It's hardly intimidating to see cops gliding along at 12.5 mph -- tops -- patrolling city streets on a Segway Personal Transporter. It looks more like a high-tech kids' toy than a law enforcement vehicle. But that's part of the allure.
More than 80 police departments nationwide are using the Segway because it gives them more mobility than a bike, saves gas, it's community-friendly and beats walking.
"They're very public-oriented," said Jerome Armijo, patrolman first class for the Albuquerque, N.M., police department. "People love to stop you and talk to you about it. It's a good public relations tool."
Armijo used to patrol downtown Albuquerque on foot and would be exhausted midway through his 10-hour shift on most days. The Segway lets him respond to calls all over the downtown area easily and more quickly without getting tired.
"The area I cover is big, and being on foot all the time and going from one side of downtown to the other, you get worn out," he said. "With the Segway, during peak hours you can respond to calls on both sides of downtown and not get as tired."
In Virginia, the Arlington County Sheriff's Department delivers 25 to 30 documents -- including subpoenas, motions and writs -- for the county courthouse every day.
Subpoenas in particular take a lot of time and energy to deliver. Two deputies had to drive the subpoenas to each address, exit the car, enter the building and deliver the document. Now the deputies take a different approach -- they simply attach the Segway to the back of the patrol car, go to a general area where subpoenas need to be delivered, hop on the Segway and deliver all the documents.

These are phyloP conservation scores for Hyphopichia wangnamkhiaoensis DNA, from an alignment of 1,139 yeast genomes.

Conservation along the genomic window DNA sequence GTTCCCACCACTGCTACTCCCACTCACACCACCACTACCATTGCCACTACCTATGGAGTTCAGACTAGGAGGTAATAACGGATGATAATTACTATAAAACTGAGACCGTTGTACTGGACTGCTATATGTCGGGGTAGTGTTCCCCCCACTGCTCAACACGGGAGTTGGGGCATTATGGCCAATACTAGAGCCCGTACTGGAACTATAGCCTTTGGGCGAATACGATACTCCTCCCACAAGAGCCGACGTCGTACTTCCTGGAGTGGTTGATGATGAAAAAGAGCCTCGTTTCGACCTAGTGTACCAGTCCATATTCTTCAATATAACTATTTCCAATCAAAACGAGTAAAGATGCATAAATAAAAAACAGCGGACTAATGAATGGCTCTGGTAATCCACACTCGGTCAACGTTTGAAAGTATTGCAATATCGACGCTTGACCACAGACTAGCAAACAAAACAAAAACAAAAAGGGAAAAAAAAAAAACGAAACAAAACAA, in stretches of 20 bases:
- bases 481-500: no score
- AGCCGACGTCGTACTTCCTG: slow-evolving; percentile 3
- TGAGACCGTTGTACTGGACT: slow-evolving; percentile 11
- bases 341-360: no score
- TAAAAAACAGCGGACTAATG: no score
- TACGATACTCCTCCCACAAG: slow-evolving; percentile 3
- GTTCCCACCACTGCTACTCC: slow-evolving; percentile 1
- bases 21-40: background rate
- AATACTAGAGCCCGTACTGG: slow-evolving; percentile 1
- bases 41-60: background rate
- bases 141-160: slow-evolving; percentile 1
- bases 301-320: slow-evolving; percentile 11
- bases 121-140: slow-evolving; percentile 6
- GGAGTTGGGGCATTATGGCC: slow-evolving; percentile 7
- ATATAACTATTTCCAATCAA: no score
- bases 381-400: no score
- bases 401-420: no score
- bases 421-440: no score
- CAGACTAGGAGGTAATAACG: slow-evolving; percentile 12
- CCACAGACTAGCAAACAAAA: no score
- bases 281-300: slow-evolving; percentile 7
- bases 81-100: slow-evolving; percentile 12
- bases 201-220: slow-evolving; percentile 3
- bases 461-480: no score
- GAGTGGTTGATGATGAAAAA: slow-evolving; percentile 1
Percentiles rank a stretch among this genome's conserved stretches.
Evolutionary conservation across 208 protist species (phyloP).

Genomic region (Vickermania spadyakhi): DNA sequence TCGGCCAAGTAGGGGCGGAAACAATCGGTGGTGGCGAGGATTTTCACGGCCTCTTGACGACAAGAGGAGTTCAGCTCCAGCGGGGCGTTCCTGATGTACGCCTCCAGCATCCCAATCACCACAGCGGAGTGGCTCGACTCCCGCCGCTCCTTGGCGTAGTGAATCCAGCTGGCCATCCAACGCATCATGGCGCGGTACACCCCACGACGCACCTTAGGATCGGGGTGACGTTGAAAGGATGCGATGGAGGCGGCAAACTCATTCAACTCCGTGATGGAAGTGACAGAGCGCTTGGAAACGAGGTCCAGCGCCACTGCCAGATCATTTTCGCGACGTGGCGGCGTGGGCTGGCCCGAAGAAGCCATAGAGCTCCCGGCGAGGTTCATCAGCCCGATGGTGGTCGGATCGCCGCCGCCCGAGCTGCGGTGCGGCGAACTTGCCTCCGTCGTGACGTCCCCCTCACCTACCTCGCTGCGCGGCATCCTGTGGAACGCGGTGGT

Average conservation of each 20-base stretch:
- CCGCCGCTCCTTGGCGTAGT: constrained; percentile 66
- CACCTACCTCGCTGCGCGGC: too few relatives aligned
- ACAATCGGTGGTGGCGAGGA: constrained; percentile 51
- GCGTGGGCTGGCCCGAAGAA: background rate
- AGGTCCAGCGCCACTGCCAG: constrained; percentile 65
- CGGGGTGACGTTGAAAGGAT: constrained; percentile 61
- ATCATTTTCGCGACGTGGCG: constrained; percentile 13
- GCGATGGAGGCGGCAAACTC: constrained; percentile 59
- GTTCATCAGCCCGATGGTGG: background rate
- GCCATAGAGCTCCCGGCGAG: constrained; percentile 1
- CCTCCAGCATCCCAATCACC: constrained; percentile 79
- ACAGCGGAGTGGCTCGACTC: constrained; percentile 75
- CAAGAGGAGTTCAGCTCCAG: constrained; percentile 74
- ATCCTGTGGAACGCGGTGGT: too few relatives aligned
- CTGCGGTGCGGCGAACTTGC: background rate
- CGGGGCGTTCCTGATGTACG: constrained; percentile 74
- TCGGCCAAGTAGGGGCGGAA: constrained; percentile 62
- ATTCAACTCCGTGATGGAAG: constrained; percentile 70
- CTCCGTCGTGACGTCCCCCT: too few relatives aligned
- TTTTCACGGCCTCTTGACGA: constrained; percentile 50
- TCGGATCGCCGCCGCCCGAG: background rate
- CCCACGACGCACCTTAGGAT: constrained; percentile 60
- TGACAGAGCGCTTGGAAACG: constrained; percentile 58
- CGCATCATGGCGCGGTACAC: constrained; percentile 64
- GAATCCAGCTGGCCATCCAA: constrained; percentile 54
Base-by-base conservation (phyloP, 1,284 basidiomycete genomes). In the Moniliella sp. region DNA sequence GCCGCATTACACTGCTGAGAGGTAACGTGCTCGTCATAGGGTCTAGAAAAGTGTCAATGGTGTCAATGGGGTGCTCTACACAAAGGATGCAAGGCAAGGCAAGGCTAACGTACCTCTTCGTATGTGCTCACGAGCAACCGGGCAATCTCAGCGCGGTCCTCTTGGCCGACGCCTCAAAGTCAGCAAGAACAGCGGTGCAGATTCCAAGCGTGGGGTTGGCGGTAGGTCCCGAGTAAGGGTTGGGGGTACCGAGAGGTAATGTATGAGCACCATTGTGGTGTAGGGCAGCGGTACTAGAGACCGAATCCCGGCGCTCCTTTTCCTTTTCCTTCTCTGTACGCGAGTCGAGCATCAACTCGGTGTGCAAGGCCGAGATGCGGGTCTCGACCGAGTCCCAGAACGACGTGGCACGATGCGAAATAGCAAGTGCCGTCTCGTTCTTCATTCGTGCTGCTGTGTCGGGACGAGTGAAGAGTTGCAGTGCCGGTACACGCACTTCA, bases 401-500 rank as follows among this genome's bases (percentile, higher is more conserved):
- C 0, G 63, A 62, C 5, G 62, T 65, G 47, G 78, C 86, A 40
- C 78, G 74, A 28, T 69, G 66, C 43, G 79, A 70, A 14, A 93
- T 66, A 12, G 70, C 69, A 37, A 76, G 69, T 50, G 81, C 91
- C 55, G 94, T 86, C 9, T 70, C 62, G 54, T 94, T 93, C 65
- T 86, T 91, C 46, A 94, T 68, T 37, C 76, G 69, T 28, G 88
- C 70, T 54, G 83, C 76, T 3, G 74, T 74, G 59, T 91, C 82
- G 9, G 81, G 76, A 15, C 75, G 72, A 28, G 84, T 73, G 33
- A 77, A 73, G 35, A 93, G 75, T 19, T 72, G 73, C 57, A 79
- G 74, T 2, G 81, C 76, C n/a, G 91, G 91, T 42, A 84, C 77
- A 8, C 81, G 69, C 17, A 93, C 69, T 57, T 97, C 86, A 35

The Segway gets recharged once each night, and can cover about 25 miles a day.
Not Just for Cops
Police officers aren't the only ones getting on the Segway bandwagon.
In Chicago, weekly events fill the streets with as many as 1 million people, which made it tough for medics, hauling their equipment, to reach injured citizens. The Segway lets paramedics with the Chicago Fire Department maneuver around throngs of people more easily than with an ambulance.
The department successfully tried a few machines and decided to create specialized Advanced Life Support (ALS) teams for the city. ALS teams now patrol downtown streets every day and monitor radio frequencies for fire and emergency medical services, knowing they can get there before an ambulance or fire truck.
Oftentimes the ALS team -- two paramedics riding Segways with a full array of equipment -- arrives on the scene before the ambulance or other first responders. In summer 2006, a man suffered a heart attack in downtown Chicago during a difficult time of day for an ambulance to get in and out of the area. However, a Segway team made it to the man in a few minutes. They found him unresponsive, but resuscitated him with a defibrillator and stabilized him before an ambulance arrived.
For both the Chicago paramedics and the Albuquerque police, the Segway offers quick and easy access through crowded areas. Unlike a bike, which requires the rider to hunch over, the Segway lets the driver stand eight inches taller to get a better view of crowds, down streets and into businesses. The driver merely leans forward to make the Segway go forward, and to one side or the other to make it turn. Leaning slightly backward will stop the Segway.
"On the Segway, the paramedics are higher than the crowd," said Mark Linse, deputy chief paramedic for the Chicago Fire Department. "They are actually above the crowd and can see through the crowd better."
In addition, police on college campuses -- such as Duke in North Carolina, Drexel